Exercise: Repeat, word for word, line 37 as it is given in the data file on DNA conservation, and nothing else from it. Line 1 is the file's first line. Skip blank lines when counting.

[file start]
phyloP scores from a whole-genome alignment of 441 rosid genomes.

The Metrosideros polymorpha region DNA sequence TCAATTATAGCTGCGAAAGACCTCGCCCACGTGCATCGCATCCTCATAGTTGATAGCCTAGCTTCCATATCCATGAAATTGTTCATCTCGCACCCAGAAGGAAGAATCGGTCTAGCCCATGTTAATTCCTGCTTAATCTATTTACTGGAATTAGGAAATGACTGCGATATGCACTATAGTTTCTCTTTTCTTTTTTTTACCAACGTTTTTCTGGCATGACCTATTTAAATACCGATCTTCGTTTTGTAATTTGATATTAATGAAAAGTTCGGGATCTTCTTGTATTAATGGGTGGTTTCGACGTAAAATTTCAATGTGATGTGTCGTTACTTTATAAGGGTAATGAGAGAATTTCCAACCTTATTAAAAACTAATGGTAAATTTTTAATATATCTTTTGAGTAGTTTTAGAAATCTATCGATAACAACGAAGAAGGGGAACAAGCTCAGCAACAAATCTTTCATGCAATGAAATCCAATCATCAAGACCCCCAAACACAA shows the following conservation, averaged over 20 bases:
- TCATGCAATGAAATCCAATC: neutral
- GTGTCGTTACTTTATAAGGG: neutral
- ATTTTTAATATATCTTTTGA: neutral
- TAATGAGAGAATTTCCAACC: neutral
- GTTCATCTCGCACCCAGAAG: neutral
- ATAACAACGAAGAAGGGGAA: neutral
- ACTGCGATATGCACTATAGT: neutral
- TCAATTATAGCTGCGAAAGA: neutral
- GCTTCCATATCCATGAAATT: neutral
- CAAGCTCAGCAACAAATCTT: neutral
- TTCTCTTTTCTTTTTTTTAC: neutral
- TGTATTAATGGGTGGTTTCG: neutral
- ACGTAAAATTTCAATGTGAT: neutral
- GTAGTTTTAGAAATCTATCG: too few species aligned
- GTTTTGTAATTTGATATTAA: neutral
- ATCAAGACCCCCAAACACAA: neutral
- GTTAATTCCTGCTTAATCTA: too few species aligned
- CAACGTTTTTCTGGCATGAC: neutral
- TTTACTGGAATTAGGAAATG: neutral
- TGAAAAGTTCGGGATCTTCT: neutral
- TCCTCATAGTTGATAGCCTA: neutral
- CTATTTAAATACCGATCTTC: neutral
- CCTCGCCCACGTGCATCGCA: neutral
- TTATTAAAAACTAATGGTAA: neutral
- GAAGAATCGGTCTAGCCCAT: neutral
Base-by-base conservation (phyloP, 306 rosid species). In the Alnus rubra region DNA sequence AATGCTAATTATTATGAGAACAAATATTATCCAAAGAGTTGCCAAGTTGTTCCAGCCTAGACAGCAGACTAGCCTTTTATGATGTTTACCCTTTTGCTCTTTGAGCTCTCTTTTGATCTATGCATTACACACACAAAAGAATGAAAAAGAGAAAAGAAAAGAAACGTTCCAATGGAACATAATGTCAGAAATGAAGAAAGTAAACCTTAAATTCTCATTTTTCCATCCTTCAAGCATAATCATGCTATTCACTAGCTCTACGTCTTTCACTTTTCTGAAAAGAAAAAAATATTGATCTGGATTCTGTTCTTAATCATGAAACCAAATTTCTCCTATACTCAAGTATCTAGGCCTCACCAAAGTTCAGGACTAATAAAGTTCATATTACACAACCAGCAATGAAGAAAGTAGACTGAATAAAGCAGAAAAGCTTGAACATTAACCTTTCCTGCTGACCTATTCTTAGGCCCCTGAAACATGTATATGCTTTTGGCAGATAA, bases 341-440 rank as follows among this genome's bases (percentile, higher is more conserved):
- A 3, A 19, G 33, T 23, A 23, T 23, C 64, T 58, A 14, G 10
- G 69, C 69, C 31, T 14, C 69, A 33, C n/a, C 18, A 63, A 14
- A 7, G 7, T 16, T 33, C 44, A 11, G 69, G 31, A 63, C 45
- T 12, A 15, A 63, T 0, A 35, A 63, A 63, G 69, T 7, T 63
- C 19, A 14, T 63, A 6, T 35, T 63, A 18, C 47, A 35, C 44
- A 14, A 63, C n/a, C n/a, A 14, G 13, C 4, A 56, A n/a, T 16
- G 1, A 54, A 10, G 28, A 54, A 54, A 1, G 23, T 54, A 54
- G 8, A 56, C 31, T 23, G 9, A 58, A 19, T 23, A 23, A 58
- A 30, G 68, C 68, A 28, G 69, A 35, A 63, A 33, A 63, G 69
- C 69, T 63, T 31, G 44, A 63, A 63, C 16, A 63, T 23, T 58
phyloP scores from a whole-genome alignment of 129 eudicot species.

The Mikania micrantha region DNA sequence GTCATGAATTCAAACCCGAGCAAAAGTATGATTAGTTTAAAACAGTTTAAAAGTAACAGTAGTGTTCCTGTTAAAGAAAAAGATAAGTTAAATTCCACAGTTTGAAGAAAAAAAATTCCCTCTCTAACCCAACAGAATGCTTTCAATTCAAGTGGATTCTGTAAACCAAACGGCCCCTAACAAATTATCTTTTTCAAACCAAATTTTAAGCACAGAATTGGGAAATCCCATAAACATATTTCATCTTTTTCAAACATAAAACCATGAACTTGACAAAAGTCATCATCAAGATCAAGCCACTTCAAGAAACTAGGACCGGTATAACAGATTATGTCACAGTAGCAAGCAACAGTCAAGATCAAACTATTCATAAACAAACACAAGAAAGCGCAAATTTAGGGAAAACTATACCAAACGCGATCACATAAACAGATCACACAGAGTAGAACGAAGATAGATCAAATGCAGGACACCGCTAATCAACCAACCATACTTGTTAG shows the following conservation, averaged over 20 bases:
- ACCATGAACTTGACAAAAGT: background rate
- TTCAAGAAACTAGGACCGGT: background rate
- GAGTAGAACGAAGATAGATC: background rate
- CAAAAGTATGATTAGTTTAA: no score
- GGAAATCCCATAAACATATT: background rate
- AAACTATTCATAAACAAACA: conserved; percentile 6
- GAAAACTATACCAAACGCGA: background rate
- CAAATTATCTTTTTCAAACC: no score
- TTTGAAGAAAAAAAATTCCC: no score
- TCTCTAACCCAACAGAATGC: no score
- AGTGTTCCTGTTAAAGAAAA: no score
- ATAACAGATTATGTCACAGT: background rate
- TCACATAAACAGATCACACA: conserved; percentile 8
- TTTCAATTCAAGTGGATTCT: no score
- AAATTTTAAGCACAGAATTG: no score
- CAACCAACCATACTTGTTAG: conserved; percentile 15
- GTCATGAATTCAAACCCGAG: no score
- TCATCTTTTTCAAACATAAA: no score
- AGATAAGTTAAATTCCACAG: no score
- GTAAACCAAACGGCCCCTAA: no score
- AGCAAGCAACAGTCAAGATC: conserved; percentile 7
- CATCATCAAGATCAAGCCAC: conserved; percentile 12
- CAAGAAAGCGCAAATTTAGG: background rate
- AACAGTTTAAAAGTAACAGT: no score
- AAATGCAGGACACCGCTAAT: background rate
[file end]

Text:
- A 30, G 68, C 68, A 28, G 69, A 35, A 63, A 33, A 63, G 69